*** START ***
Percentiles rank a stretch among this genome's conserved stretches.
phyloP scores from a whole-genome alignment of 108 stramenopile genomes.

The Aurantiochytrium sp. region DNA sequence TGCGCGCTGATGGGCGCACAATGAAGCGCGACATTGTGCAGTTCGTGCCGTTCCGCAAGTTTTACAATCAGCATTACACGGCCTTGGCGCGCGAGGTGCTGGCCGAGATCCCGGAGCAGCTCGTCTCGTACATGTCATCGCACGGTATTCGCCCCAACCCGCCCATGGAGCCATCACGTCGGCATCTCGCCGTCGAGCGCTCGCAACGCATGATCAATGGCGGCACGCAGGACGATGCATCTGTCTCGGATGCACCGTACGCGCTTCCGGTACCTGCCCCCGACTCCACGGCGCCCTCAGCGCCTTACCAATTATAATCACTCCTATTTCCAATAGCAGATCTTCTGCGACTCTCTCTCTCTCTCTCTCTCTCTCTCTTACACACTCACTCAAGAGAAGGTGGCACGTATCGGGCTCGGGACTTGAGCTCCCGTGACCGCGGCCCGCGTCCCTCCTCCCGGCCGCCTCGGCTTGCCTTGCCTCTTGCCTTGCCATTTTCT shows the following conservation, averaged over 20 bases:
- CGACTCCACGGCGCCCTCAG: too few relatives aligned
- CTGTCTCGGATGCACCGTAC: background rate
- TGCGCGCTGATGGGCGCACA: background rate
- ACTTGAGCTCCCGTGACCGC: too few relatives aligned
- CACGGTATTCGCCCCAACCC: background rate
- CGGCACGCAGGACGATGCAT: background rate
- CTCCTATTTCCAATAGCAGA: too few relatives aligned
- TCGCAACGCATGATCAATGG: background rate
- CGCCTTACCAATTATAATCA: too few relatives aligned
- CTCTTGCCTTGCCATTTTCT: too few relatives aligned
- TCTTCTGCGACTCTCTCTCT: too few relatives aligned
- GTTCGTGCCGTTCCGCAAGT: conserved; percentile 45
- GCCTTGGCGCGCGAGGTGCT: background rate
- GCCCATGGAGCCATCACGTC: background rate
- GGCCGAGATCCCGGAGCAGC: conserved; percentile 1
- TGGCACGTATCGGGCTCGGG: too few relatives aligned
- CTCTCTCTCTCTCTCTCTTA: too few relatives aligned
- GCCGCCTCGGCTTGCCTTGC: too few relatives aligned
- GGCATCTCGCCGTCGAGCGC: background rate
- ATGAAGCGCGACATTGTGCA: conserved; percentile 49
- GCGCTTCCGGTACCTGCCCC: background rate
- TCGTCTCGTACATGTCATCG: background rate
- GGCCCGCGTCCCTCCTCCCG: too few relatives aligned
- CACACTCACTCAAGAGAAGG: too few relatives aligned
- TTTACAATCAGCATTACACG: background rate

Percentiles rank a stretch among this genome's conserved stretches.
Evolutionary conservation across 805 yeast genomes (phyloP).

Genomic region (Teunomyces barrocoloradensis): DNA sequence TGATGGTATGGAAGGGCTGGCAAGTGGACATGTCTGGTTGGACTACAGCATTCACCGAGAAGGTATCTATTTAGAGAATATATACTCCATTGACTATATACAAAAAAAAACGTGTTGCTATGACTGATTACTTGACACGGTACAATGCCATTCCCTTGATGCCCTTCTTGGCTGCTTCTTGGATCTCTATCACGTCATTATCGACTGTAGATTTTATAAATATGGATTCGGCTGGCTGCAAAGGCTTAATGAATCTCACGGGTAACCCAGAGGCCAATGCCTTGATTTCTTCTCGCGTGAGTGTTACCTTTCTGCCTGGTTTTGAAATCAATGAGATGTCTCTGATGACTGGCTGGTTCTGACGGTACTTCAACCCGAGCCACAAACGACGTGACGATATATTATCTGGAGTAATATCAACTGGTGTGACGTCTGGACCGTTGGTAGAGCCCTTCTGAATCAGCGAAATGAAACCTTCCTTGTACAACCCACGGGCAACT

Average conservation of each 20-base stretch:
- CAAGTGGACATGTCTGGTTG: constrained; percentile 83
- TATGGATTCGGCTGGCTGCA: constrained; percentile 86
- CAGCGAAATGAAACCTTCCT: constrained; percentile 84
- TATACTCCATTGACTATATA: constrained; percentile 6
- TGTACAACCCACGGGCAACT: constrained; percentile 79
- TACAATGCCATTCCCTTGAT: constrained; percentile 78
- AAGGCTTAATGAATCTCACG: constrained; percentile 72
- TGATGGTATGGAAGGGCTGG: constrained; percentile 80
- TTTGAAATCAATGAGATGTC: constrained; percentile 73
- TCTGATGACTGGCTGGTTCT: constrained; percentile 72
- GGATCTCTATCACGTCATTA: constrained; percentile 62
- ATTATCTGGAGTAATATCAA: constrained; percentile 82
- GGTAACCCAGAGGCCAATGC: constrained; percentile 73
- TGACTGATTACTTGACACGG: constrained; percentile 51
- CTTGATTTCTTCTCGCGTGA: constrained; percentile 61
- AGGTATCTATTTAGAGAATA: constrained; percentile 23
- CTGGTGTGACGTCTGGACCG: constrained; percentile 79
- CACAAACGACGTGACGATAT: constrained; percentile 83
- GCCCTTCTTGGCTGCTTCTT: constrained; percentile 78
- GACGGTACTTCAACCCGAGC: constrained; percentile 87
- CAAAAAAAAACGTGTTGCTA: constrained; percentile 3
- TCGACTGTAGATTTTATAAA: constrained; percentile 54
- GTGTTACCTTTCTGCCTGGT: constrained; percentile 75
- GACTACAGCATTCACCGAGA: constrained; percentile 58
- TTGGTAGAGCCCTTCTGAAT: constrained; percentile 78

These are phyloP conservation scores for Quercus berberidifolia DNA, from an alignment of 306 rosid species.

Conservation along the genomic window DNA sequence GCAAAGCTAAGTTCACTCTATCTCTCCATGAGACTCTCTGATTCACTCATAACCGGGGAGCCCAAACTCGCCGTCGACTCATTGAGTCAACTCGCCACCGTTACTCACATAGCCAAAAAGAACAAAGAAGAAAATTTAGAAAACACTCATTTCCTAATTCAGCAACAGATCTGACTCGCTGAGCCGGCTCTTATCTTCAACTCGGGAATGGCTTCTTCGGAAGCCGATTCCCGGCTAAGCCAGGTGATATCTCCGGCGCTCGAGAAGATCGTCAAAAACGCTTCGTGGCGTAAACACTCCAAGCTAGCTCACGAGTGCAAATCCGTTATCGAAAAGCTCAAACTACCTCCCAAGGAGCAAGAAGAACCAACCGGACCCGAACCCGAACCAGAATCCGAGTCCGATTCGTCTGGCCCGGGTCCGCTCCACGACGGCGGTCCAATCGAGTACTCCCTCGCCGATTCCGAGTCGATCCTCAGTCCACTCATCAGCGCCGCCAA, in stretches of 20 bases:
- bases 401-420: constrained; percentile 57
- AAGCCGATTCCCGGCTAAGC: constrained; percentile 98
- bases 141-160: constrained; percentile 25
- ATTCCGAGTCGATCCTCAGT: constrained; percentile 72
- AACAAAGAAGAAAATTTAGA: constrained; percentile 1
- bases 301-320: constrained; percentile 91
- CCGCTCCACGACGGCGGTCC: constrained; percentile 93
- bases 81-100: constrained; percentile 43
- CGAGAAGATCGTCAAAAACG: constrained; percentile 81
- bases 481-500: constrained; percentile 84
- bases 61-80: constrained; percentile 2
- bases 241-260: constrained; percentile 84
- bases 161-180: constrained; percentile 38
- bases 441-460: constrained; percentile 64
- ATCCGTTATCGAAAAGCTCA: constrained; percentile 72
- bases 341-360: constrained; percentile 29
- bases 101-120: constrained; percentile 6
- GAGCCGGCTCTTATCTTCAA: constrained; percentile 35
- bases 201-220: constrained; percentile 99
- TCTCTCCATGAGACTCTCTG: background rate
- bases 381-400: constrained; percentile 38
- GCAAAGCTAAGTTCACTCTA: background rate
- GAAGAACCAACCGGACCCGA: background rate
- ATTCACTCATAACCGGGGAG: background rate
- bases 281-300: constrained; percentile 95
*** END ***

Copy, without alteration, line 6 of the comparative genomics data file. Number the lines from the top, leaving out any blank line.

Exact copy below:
- TGCGCGCTGATGGGCGCACA: background rate